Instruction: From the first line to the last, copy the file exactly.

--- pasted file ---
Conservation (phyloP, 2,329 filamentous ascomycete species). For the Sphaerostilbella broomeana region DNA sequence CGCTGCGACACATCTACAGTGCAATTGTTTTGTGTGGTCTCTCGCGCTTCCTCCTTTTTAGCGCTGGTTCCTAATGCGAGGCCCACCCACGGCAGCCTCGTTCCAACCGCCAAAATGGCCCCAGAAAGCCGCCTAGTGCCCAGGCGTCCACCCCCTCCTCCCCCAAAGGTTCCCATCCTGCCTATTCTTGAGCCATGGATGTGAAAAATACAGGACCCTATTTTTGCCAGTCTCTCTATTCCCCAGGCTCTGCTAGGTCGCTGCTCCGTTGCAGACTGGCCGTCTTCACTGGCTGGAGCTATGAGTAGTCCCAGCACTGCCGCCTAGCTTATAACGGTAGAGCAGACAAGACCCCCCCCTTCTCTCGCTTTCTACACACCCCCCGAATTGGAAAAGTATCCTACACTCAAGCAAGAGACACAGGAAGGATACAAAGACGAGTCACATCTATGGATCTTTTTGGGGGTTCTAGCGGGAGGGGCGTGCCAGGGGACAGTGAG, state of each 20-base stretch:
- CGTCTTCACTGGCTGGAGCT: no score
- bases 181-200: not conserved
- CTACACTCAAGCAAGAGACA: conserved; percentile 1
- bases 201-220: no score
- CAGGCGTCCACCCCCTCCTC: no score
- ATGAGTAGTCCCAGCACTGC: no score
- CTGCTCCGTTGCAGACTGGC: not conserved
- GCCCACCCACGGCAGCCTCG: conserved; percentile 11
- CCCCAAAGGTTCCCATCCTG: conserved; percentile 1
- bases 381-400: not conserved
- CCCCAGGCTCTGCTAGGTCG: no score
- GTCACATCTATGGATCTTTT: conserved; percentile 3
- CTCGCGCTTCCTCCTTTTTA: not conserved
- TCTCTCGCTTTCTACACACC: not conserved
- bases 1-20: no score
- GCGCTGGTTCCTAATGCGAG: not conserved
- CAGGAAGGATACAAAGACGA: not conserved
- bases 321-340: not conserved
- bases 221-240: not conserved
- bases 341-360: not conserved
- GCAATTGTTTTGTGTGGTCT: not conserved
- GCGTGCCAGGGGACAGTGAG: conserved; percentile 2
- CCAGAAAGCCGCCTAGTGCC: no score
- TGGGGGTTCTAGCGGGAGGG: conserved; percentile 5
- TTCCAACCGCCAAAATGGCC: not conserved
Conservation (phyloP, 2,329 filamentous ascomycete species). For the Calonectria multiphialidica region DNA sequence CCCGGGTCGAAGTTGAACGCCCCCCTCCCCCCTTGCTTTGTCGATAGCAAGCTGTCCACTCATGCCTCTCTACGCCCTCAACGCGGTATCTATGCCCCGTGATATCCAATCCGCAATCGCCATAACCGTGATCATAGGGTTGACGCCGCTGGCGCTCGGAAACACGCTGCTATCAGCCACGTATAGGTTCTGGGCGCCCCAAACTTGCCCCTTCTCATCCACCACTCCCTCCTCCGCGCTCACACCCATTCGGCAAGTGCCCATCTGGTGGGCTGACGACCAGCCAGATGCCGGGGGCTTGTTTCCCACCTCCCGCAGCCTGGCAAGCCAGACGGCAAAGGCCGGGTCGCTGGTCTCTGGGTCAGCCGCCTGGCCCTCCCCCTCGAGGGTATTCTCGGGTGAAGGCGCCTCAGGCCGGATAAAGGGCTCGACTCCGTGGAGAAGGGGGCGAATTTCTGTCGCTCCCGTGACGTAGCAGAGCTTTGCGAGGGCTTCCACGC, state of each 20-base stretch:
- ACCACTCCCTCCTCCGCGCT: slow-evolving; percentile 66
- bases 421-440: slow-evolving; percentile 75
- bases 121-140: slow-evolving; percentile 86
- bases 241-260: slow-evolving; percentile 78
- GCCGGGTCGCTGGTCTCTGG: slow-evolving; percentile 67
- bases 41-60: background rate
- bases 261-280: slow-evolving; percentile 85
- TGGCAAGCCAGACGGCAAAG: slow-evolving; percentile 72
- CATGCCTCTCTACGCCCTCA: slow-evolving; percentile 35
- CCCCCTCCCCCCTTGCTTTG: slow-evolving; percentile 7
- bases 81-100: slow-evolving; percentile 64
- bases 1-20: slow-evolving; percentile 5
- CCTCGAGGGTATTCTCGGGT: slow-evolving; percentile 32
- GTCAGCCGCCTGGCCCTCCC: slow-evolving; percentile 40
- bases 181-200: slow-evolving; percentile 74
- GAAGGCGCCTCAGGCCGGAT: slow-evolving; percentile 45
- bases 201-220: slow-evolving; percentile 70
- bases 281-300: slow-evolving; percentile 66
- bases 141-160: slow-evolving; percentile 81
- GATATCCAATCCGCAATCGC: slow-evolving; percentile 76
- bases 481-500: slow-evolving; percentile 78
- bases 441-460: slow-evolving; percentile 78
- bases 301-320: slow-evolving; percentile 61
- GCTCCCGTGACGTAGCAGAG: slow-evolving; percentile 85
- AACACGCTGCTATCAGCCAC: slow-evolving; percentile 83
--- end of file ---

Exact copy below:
Conservation (phyloP, 2,329 filamentous ascomycete species). For the Sphaerostilbella broomeana region DNA sequence CGCTGCGACACATCTACAGTGCAATTGTTTTGTGTGGTCTCTCGCGCTTCCTCCTTTTTAGCGCTGGTTCCTAATGCGAGGCCCACCCACGGCAGCCTCGTTCCAACCGCCAAAATGGCCCCAGAAAGCCGCCTAGTGCCCAGGCGTCCACCCCCTCCTCCCCCAAAGGTTCCCATCCTGCCTATTCTTGAGCCATGGATGTGAAAAATACAGGACCCTATTTTTGCCAGTCTCTCTATTCCCCAGGCTCTGCTAGGTCGCTGCTCCGTTGCAGACTGGCCGTCTTCACTGGCTGGAGCTATGAGTAGTCCCAGCACTGCCGCCTAGCTTATAACGGTAGAGCAGACAAGACCCCCCCCTTCTCTCGCTTTCTACACACCCCCCGAATTGGAAAAGTATCCTACACTCAAGCAAGAGACACAGGAAGGATACAAAGACGAGTCACATCTATGGATCTTTTTGGGGGTTCTAGCGGGAGGGGCGTGCCAGGGGACAGTGAG, state of each 20-base stretch:
- CGTCTTCACTGGCTGGAGCT: no score
- bases 181-200: not conserved
- CTACACTCAAGCAAGAGACA: conserved; percentile 1
- bases 201-220: no score
- CAGGCGTCCACCCCCTCCTC: no score
- ATGAGTAGTCCCAGCACTGC: no score
- CTGCTCCGTTGCAGACTGGC: not conserved
- GCCCACCCACGGCAGCCTCG: conserved; percentile 11
- CCCCAAAGGTTCCCATCCTG: conserved; percentile 1
- bases 381-400: not conserved
- CCCCAGGCTCTGCTAGGTCG: no score
- GTCACATCTATGGATCTTTT: conserved; percentile 3
- CTCGCGCTTCCTCCTTTTTA: not conserved
- TCTCTCGCTTTCTACACACC: not conserved
- bases 1-20: no score
- GCGCTGGTTCCTAATGCGAG: not conserved
- CAGGAAGGATACAAAGACGA: not conserved
- bases 321-340: not conserved
- bases 221-240: not conserved
- bases 341-360: not conserved
- GCAATTGTTTTGTGTGGTCT: not conserved
- GCGTGCCAGGGGACAGTGAG: conserved; percentile 2
- CCAGAAAGCCGCCTAGTGCC: no score
- TGGGGGTTCTAGCGGGAGGG: conserved; percentile 5
- TTCCAACCGCCAAAATGGCC: not conserved
Conservation (phyloP, 2,329 filamentous ascomycete species). For the Calonectria multiphialidica region DNA sequence CCCGGGTCGAAGTTGAACGCCCCCCTCCCCCCTTGCTTTGTCGATAGCAAGCTGTCCACTCATGCCTCTCTACGCCCTCAACGCGGTATCTATGCCCCGTGATATCCAATCCGCAATCGCCATAACCGTGATCATAGGGTTGACGCCGCTGGCGCTCGGAAACACGCTGCTATCAGCCACGTATAGGTTCTGGGCGCCCCAAACTTGCCCCTTCTCATCCACCACTCCCTCCTCCGCGCTCACACCCATTCGGCAAGTGCCCATCTGGTGGGCTGACGACCAGCCAGATGCCGGGGGCTTGTTTCCCACCTCCCGCAGCCTGGCAAGCCAGACGGCAAAGGCCGGGTCGCTGGTCTCTGGGTCAGCCGCCTGGCCCTCCCCCTCGAGGGTATTCTCGGGTGAAGGCGCCTCAGGCCGGATAAAGGGCTCGACTCCGTGGAGAAGGGGGCGAATTTCTGTCGCTCCCGTGACGTAGCAGAGCTTTGCGAGGGCTTCCACGC, state of each 20-base stretch:
- ACCACTCCCTCCTCCGCGCT: slow-evolving; percentile 66
- bases 421-440: slow-evolving; percentile 75
- bases 121-140: slow-evolving; percentile 86
- bases 241-260: slow-evolving; percentile 78
- GCCGGGTCGCTGGTCTCTGG: slow-evolving; percentile 67
- bases 41-60: background rate
- bases 261-280: slow-evolving; percentile 85
- TGGCAAGCCAGACGGCAAAG: slow-evolving; percentile 72
- CATGCCTCTCTACGCCCTCA: slow-evolving; percentile 35
- CCCCCTCCCCCCTTGCTTTG: slow-evolving; percentile 7
- bases 81-100: slow-evolving; percentile 64
- bases 1-20: slow-evolving; percentile 5
- CCTCGAGGGTATTCTCGGGT: slow-evolving; percentile 32
- GTCAGCCGCCTGGCCCTCCC: slow-evolving; percentile 40
- bases 181-200: slow-evolving; percentile 74
- GAAGGCGCCTCAGGCCGGAT: slow-evolving; percentile 45
- bases 201-220: slow-evolving; percentile 70
- bases 281-300: slow-evolving; percentile 66
- bases 141-160: slow-evolving; percentile 81
- GATATCCAATCCGCAATCGC: slow-evolving; percentile 76
- bases 481-500: slow-evolving; percentile 78
- bases 441-460: slow-evolving; percentile 78
- bases 301-320: slow-evolving; percentile 61
- GCTCCCGTGACGTAGCAGAG: slow-evolving; percentile 85
- AACACGCTGCTATCAGCCAC: slow-evolving; percentile 83